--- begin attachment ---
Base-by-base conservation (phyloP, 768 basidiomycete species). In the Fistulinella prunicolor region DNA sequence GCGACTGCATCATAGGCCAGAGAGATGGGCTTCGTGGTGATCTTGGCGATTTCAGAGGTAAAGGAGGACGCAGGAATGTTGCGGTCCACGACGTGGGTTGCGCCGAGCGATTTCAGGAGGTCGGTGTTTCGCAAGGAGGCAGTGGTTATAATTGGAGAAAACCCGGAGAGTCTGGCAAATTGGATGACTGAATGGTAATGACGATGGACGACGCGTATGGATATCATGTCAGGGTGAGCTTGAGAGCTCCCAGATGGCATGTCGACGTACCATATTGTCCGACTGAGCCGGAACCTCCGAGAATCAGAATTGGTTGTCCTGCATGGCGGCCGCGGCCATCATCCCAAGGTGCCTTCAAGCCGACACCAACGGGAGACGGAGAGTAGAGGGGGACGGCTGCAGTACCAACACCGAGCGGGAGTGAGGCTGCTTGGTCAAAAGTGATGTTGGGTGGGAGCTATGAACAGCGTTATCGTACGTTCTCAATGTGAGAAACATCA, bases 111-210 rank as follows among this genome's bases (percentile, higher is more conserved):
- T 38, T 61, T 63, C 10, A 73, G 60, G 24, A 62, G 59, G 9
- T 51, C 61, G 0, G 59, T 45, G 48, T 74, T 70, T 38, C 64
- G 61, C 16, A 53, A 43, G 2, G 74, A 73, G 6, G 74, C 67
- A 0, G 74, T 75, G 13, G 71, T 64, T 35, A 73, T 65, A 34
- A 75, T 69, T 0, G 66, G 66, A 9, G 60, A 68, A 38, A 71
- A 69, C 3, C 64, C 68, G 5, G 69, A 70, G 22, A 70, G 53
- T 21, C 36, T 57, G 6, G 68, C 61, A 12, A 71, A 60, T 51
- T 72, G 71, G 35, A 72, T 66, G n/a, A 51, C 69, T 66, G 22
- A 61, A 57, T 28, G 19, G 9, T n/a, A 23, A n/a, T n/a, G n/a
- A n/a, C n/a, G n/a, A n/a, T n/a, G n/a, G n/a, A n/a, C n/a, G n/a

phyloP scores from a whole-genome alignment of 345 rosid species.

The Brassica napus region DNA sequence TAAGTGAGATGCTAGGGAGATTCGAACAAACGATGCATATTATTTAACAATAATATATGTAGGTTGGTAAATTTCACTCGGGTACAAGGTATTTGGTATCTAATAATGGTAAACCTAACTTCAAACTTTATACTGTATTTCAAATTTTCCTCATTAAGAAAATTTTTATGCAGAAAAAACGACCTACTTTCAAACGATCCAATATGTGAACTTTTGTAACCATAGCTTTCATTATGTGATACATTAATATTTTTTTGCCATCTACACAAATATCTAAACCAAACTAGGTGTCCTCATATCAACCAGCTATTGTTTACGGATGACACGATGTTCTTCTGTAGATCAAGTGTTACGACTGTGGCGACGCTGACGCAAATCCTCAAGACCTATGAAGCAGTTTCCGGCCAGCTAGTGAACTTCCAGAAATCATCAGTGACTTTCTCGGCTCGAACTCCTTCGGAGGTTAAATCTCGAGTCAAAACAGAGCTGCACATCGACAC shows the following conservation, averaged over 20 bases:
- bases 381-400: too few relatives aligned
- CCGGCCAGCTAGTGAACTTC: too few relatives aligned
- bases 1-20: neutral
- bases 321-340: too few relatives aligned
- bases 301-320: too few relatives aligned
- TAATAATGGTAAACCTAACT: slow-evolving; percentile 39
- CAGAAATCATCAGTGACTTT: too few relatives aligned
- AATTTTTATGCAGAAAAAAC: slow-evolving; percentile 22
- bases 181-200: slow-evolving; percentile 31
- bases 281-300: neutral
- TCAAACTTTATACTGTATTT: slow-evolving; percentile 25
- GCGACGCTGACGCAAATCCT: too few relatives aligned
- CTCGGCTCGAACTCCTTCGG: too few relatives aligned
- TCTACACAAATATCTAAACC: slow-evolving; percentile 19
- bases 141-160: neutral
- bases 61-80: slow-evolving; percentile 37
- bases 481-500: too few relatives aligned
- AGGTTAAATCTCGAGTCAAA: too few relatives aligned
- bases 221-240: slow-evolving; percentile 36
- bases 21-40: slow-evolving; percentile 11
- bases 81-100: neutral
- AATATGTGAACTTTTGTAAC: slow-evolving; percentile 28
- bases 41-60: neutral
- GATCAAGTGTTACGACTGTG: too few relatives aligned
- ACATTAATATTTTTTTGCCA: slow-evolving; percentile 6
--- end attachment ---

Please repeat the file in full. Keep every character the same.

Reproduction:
Base-by-base conservation (phyloP, 768 basidiomycete species). In the Fistulinella prunicolor region DNA sequence GCGACTGCATCATAGGCCAGAGAGATGGGCTTCGTGGTGATCTTGGCGATTTCAGAGGTAAAGGAGGACGCAGGAATGTTGCGGTCCACGACGTGGGTTGCGCCGAGCGATTTCAGGAGGTCGGTGTTTCGCAAGGAGGCAGTGGTTATAATTGGAGAAAACCCGGAGAGTCTGGCAAATTGGATGACTGAATGGTAATGACGATGGACGACGCGTATGGATATCATGTCAGGGTGAGCTTGAGAGCTCCCAGATGGCATGTCGACGTACCATATTGTCCGACTGAGCCGGAACCTCCGAGAATCAGAATTGGTTGTCCTGCATGGCGGCCGCGGCCATCATCCCAAGGTGCCTTCAAGCCGACACCAACGGGAGACGGAGAGTAGAGGGGGACGGCTGCAGTACCAACACCGAGCGGGAGTGAGGCTGCTTGGTCAAAAGTGATGTTGGGTGGGAGCTATGAACAGCGTTATCGTACGTTCTCAATGTGAGAAACATCA, bases 111-210 rank as follows among this genome's bases (percentile, higher is more conserved):
- T 38, T 61, T 63, C 10, A 73, G 60, G 24, A 62, G 59, G 9
- T 51, C 61, G 0, G 59, T 45, G 48, T 74, T 70, T 38, C 64
- G 61, C 16, A 53, A 43, G 2, G 74, A 73, G 6, G 74, C 67
- A 0, G 74, T 75, G 13, G 71, T 64, T 35, A 73, T 65, A 34
- A 75, T 69, T 0, G 66, G 66, A 9, G 60, A 68, A 38, A 71
- A 69, C 3, C 64, C 68, G 5, G 69, A 70, G 22, A 70, G 53
- T 21, C 36, T 57, G 6, G 68, C 61, A 12, A 71, A 60, T 51
- T 72, G 71, G 35, A 72, T 66, G n/a, A 51, C 69, T 66, G 22
- A 61, A 57, T 28, G 19, G 9, T n/a, A 23, A n/a, T n/a, G n/a
- A n/a, C n/a, G n/a, A n/a, T n/a, G n/a, G n/a, A n/a, C n/a, G n/a

phyloP scores from a whole-genome alignment of 345 rosid species.

The Brassica napus region DNA sequence TAAGTGAGATGCTAGGGAGATTCGAACAAACGATGCATATTATTTAACAATAATATATGTAGGTTGGTAAATTTCACTCGGGTACAAGGTATTTGGTATCTAATAATGGTAAACCTAACTTCAAACTTTATACTGTATTTCAAATTTTCCTCATTAAGAAAATTTTTATGCAGAAAAAACGACCTACTTTCAAACGATCCAATATGTGAACTTTTGTAACCATAGCTTTCATTATGTGATACATTAATATTTTTTTGCCATCTACACAAATATCTAAACCAAACTAGGTGTCCTCATATCAACCAGCTATTGTTTACGGATGACACGATGTTCTTCTGTAGATCAAGTGTTACGACTGTGGCGACGCTGACGCAAATCCTCAAGACCTATGAAGCAGTTTCCGGCCAGCTAGTGAACTTCCAGAAATCATCAGTGACTTTCTCGGCTCGAACTCCTTCGGAGGTTAAATCTCGAGTCAAAACAGAGCTGCACATCGACAC shows the following conservation, averaged over 20 bases:
- bases 381-400: too few relatives aligned
- CCGGCCAGCTAGTGAACTTC: too few relatives aligned
- bases 1-20: neutral
- bases 321-340: too few relatives aligned
- bases 301-320: too few relatives aligned
- TAATAATGGTAAACCTAACT: slow-evolving; percentile 39
- CAGAAATCATCAGTGACTTT: too few relatives aligned
- AATTTTTATGCAGAAAAAAC: slow-evolving; percentile 22
- bases 181-200: slow-evolving; percentile 31
- bases 281-300: neutral
- TCAAACTTTATACTGTATTT: slow-evolving; percentile 25
- GCGACGCTGACGCAAATCCT: too few relatives aligned
- CTCGGCTCGAACTCCTTCGG: too few relatives aligned
- TCTACACAAATATCTAAACC: slow-evolving; percentile 19
- bases 141-160: neutral
- bases 61-80: slow-evolving; percentile 37
- bases 481-500: too few relatives aligned
- AGGTTAAATCTCGAGTCAAA: too few relatives aligned
- bases 221-240: slow-evolving; percentile 36
- bases 21-40: slow-evolving; percentile 11
- bases 81-100: neutral
- AATATGTGAACTTTTGTAAC: slow-evolving; percentile 28
- bases 41-60: neutral
- GATCAAGTGTTACGACTGTG: too few relatives aligned
- ACATTAATATTTTTTTGCCA: slow-evolving; percentile 6